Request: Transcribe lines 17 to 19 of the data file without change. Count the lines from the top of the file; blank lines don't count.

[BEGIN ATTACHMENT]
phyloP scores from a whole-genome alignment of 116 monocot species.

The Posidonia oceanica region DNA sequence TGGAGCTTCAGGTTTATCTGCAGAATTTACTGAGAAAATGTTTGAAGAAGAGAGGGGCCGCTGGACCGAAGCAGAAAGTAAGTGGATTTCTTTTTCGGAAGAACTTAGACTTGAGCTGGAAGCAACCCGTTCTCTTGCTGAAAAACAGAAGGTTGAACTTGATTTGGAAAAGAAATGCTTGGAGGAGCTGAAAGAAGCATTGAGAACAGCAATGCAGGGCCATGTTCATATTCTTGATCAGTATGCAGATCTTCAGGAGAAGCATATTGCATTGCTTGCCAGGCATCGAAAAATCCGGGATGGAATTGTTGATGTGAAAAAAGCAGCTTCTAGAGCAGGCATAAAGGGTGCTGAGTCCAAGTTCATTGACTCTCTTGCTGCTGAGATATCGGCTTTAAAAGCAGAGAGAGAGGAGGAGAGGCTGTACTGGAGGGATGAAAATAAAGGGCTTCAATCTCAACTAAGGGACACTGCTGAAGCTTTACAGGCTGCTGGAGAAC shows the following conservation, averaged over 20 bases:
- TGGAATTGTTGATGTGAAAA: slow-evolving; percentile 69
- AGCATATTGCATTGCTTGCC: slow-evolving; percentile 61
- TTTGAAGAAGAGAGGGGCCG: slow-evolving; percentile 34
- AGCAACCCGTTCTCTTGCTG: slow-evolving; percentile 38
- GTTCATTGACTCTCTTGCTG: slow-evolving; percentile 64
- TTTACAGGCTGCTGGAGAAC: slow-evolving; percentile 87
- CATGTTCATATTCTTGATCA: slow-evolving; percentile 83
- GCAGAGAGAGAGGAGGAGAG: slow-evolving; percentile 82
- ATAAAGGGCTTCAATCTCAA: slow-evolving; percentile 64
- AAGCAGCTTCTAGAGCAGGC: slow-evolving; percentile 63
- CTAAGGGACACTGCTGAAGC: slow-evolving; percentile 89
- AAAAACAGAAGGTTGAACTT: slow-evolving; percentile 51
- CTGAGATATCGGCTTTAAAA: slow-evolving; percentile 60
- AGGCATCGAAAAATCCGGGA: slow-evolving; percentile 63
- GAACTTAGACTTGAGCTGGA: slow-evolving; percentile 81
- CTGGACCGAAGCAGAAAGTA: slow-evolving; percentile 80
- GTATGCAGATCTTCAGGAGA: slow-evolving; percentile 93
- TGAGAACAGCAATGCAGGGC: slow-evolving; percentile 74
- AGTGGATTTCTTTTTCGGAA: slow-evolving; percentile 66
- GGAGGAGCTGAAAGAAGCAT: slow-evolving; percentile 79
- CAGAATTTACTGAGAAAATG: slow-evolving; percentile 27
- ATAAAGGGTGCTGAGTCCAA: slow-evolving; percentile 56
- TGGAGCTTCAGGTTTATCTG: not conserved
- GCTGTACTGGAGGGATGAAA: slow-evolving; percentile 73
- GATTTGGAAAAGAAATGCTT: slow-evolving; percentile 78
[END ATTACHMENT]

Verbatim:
- GAACTTAGACTTGAGCTGGA: slow-evolving; percentile 81
- CTGGACCGAAGCAGAAAGTA: slow-evolving; percentile 80
- GTATGCAGATCTTCAGGAGA: slow-evolving; percentile 93